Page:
Recently a major supermarket declared that it was no longer putting on sale multi-buy packets of sweets which sell at discount prices.  Their motivation was in line with the government's concerns over the rising percentage of people in our country who are clinically obese.  The figures are becoming alarming and the consequent threats to individual health as well as to our health service and economy are serious. Their action is good and commendable.

Underlying this action is a recognition that at times people need saving from themselves.  In a society that cherishes individual freedom and each person's ability to choose for themselves, it comes as a bit of a shock to find that self-regulation is not always sufficient.  Most of like to think that we have the right to say yes or no as seems best to us.  We can be the masters of our own lives.  By way of contrast, recognising that at times external help is required can be uncomfortable.  While it may be a different way of speaking, what is happening in the case of that supermarket is a form of food censorship. Although we may not like that word it does highlight the tension between self-sufficiency and the need on occasions for external help.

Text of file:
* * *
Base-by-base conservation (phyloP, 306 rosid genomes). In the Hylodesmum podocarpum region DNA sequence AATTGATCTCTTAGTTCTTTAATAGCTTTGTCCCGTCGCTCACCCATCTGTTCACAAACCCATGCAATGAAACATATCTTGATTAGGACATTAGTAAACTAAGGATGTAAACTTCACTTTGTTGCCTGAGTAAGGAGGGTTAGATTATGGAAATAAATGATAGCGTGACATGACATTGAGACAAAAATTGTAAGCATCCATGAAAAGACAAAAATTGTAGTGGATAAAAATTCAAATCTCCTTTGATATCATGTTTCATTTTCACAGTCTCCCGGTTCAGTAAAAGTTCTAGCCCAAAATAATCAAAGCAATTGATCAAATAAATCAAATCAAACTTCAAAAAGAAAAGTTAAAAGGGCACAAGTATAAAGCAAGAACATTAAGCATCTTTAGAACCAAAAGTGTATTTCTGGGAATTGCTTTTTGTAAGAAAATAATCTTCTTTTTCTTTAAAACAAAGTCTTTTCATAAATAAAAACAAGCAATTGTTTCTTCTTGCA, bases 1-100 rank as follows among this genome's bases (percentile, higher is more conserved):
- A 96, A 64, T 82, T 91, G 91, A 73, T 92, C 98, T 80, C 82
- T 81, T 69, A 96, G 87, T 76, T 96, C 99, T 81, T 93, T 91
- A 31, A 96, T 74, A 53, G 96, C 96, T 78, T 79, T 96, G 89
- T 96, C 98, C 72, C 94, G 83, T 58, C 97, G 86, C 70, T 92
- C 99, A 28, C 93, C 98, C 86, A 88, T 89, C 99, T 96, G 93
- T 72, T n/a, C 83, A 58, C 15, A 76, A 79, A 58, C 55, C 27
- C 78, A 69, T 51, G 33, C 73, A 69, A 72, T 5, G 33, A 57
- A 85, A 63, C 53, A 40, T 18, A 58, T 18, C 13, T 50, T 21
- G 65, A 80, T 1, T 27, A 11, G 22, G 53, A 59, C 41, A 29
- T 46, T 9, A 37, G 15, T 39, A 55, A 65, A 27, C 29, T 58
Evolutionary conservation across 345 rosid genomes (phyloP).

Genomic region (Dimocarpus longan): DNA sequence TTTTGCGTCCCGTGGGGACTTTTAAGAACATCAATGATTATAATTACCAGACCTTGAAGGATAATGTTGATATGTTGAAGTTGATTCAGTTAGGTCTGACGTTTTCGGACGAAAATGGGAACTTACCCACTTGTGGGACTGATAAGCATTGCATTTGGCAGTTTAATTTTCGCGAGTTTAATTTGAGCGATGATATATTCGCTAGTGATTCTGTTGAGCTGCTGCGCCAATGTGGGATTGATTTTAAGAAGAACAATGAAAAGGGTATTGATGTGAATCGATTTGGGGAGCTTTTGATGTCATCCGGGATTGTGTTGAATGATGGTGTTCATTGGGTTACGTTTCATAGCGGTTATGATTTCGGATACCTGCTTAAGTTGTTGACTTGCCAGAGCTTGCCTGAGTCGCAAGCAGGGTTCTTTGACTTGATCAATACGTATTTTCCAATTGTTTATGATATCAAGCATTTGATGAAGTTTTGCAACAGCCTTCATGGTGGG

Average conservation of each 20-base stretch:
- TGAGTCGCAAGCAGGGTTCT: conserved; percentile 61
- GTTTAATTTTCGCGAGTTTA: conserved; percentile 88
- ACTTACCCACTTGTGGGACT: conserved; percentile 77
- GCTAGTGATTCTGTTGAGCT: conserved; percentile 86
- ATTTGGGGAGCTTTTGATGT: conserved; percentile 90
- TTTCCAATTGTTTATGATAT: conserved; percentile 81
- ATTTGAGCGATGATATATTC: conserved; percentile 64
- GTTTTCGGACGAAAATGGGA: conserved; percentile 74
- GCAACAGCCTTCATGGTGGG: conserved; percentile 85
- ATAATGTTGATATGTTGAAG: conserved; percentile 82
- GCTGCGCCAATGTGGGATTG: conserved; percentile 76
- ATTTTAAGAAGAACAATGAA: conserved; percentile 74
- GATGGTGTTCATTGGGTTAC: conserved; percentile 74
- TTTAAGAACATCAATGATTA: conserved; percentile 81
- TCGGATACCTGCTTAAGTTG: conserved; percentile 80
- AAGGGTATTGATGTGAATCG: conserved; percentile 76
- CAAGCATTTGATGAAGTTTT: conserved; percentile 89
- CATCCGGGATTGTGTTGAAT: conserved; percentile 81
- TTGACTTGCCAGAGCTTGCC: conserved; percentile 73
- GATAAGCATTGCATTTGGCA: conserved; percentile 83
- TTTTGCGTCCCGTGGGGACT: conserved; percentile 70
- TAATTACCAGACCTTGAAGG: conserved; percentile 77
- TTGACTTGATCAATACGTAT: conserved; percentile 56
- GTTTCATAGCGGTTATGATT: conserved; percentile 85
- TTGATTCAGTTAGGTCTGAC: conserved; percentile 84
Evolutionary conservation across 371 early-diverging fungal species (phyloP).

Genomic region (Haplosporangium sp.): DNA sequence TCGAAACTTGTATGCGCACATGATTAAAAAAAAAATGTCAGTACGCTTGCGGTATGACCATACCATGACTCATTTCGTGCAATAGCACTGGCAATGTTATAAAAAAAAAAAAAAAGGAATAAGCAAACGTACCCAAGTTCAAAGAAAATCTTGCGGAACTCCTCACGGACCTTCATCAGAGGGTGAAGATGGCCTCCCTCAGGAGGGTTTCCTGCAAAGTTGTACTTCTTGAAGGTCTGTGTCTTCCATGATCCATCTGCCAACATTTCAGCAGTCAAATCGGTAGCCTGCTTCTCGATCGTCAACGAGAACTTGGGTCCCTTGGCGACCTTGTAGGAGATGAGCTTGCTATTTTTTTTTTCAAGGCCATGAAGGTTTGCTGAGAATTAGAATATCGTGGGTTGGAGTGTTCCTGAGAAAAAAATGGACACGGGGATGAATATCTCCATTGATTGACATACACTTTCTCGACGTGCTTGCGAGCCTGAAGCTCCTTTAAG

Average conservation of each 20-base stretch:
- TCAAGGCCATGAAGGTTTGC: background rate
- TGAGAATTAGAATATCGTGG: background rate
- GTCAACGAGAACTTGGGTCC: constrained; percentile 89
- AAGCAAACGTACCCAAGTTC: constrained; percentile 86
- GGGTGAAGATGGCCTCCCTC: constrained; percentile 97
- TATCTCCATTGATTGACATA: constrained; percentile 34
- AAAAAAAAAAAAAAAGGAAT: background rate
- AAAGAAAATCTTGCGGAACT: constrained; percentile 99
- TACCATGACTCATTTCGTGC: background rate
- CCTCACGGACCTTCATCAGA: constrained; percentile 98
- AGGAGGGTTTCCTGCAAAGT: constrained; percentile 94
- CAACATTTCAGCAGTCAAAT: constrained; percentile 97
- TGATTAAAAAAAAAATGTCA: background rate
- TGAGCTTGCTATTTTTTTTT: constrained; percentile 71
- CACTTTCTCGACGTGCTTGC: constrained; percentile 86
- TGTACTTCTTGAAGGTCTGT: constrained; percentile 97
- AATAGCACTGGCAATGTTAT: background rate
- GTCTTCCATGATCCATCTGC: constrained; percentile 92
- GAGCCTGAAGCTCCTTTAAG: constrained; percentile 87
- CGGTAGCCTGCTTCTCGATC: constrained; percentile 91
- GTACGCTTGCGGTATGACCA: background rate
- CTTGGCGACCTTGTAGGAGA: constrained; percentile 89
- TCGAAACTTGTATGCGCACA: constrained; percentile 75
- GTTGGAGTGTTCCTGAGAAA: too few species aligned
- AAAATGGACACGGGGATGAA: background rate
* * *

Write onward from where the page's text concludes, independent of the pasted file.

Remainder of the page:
Physical health is important.  So too is emotional and spiritual health. What we put into our minds is as important as what we put into our mouths.  When it comes to these other health concerns there can be an even greater tendency to resist the thought that here also we might at times need help other than that which we can provide by ourselves.

Recognising our own human weakness and frailty can ironically be a positive thing.  The psalmist in Psalm 121 asks the question... from where does my help come? His answer is from the Lord, the maker of

heaven and earth. The season of Pentecost with the celebration of the outpouring of God's Holy Spirit promises the gift of that help.  Among the qualities the Spirit seeks to bring into our lives is that of an inner strength that is not our own and whose peaceful fruits provide self-control.


A letter from the Bishop of Ludlow

June 2016